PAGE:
The $1 Million (Or Are We Back To $64,000?) Question
July 10, 2008
Whether you care to define it as a recession, a downturn or a pickle, the big question we all face regarding todays economy is: When will it recover?
Predictions have come and gone over the past several months, often getting shoved aside to make way for more extended estimates. Yesterday, analysts from UBS chimed in on the issue, at the banks Leveraged Finance Market DiscussionOpportunities in the Current Market Environment, and they, unfortunately, dont seem to think the markets will be coming out of their current doldrums anytime soon.
When looking at it from a distressed debt point of view, Were at the beginning of the cycle, said Jon Emswiler, a UBS senior distressed analyst. I dont think were even in the third inning at this point. You can see that the rest of the market assumes that defaults will pick up ... but they havent really started yet.
On the upside, Emswiler and others say, investors can find opportunities with specific credits. I do believe were heading into a point where there will be opportunities picking up good companies on an individual credit-by-credit basis as opposed to looking statistically at a broad-based recovery scenario, he said.
Generally, talk in the leveraged finance market has been that recoveries in this cycle will be lower than in previous ones, largely because there have been a significant number of covenant-lite deals and second liens, aggressively structured LBO deals and high leverage among benchmark credits.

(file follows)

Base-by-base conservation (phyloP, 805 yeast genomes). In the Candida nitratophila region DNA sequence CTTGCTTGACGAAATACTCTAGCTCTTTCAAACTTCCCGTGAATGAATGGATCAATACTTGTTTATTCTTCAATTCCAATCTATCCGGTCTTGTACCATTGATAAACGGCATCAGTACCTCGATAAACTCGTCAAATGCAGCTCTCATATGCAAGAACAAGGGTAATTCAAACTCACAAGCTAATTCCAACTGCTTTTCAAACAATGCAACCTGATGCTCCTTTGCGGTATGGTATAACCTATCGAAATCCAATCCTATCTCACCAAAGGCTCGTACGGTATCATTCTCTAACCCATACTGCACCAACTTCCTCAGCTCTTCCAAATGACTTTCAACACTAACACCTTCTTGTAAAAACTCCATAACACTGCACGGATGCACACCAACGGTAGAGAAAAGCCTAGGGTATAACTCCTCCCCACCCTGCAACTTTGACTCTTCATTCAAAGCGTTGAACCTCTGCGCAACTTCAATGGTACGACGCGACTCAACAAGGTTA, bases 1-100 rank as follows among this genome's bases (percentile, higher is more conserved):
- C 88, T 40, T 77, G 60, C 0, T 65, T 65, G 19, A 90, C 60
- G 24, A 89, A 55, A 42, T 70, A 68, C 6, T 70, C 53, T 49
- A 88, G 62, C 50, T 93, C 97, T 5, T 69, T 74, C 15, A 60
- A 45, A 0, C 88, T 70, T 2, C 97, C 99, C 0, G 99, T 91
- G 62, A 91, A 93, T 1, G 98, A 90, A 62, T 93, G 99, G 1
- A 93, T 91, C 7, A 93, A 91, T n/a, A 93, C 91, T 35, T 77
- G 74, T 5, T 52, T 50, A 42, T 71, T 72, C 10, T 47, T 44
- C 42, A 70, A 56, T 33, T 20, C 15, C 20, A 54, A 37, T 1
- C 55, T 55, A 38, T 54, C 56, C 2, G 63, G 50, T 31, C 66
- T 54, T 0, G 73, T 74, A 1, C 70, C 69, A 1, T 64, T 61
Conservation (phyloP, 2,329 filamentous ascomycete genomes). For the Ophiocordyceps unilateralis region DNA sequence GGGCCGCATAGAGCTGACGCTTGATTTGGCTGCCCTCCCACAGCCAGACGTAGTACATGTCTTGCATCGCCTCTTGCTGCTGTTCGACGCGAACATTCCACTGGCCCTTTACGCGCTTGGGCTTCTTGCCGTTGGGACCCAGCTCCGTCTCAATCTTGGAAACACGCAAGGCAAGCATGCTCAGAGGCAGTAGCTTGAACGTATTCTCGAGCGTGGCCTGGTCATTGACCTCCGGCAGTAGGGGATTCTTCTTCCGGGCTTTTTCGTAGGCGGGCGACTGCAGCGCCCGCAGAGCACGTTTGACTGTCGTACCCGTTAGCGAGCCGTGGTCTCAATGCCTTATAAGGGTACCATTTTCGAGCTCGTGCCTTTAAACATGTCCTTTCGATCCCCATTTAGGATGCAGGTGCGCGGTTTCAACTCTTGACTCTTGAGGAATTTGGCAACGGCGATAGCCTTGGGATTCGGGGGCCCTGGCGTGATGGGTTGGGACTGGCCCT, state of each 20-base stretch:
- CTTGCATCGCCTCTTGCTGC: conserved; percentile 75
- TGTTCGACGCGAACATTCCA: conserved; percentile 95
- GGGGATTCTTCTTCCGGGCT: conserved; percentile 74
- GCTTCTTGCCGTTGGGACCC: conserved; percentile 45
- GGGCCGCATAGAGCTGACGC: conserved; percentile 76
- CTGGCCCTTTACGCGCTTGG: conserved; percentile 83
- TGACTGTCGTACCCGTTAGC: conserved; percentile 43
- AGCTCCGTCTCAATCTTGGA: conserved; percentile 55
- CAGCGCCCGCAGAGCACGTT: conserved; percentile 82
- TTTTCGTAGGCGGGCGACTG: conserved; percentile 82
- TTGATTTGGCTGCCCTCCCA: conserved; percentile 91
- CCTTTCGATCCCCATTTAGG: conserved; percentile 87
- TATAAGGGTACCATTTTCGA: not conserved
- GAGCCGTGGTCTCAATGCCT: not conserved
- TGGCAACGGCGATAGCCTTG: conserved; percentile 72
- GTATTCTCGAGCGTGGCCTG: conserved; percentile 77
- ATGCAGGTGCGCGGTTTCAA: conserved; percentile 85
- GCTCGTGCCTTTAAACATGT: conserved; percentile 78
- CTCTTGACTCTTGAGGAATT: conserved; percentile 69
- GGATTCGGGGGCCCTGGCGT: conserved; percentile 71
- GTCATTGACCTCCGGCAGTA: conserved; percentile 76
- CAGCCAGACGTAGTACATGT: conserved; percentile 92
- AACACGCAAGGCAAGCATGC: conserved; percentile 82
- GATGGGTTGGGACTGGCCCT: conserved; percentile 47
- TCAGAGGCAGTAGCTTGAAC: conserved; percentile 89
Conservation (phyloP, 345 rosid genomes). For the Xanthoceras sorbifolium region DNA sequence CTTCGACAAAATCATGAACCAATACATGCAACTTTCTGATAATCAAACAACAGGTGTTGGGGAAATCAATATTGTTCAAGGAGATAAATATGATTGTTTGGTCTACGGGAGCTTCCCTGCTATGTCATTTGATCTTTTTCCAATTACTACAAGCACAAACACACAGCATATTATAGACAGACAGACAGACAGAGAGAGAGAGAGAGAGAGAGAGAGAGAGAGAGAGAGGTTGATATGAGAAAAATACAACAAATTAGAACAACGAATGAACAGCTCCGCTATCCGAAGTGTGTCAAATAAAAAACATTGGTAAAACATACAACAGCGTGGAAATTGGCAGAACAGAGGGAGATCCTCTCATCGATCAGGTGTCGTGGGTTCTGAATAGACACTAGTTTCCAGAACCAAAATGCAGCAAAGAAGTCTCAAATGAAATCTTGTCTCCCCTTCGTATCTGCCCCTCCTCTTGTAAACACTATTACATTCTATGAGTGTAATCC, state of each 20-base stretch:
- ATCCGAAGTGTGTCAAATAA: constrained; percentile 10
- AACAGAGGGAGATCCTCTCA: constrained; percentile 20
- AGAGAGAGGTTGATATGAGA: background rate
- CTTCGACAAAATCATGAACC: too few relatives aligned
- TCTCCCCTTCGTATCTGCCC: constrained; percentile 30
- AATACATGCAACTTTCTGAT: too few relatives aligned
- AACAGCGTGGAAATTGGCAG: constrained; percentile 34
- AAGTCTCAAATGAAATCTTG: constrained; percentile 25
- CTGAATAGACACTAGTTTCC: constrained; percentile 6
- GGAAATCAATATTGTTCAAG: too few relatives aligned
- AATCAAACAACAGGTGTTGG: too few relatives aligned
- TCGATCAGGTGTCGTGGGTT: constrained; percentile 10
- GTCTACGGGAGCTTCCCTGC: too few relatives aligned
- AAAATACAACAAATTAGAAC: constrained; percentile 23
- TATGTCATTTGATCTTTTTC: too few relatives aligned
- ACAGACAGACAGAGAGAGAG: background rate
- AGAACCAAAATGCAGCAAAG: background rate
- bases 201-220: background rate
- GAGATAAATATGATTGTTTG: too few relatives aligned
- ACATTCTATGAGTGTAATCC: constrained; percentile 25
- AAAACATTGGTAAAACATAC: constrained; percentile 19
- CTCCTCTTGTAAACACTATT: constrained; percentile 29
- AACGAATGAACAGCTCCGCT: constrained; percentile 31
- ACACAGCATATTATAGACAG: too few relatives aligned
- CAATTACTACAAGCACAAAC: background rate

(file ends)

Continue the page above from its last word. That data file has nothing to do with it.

Looking at 40 selected issuers from 2005 to 2007, the UBS analysts found that the range in recoveries was not only huge, but much wider for bonds. Loan recoveries ranged from 42% to 100.3%, with an average of 80.2%, while bond recoveries ranged from 0.3% to 99%, with an average at 49.5%.
But what investors might find most interesting regarding the differences between loans and bonds is: The recovery on loans actually skewed positively, while the recovery on bonds skewed negatively.
Looking at recovery percentages on defaults from 1985 to 2006, the analysts found you had about a 45% chance of recovering 80 cents or better in the loan market; conversely, you had about a 45% chance of recovering zero to 20% in the unsecured market, said Steve Antczak, head of leveraged finance strategy at UBS.
So their advice to investors expecting defaults to rise would be to add exposure to select names from the loan credit default swap market and to buy protection on names that may be vulnerable to a downturn via the bond credit default swap market.
In other words, even though we may not reach the end of the pickle anytime soon, one can make a nice pitcher of lemonade, from our economy of lemons, to wash it down with.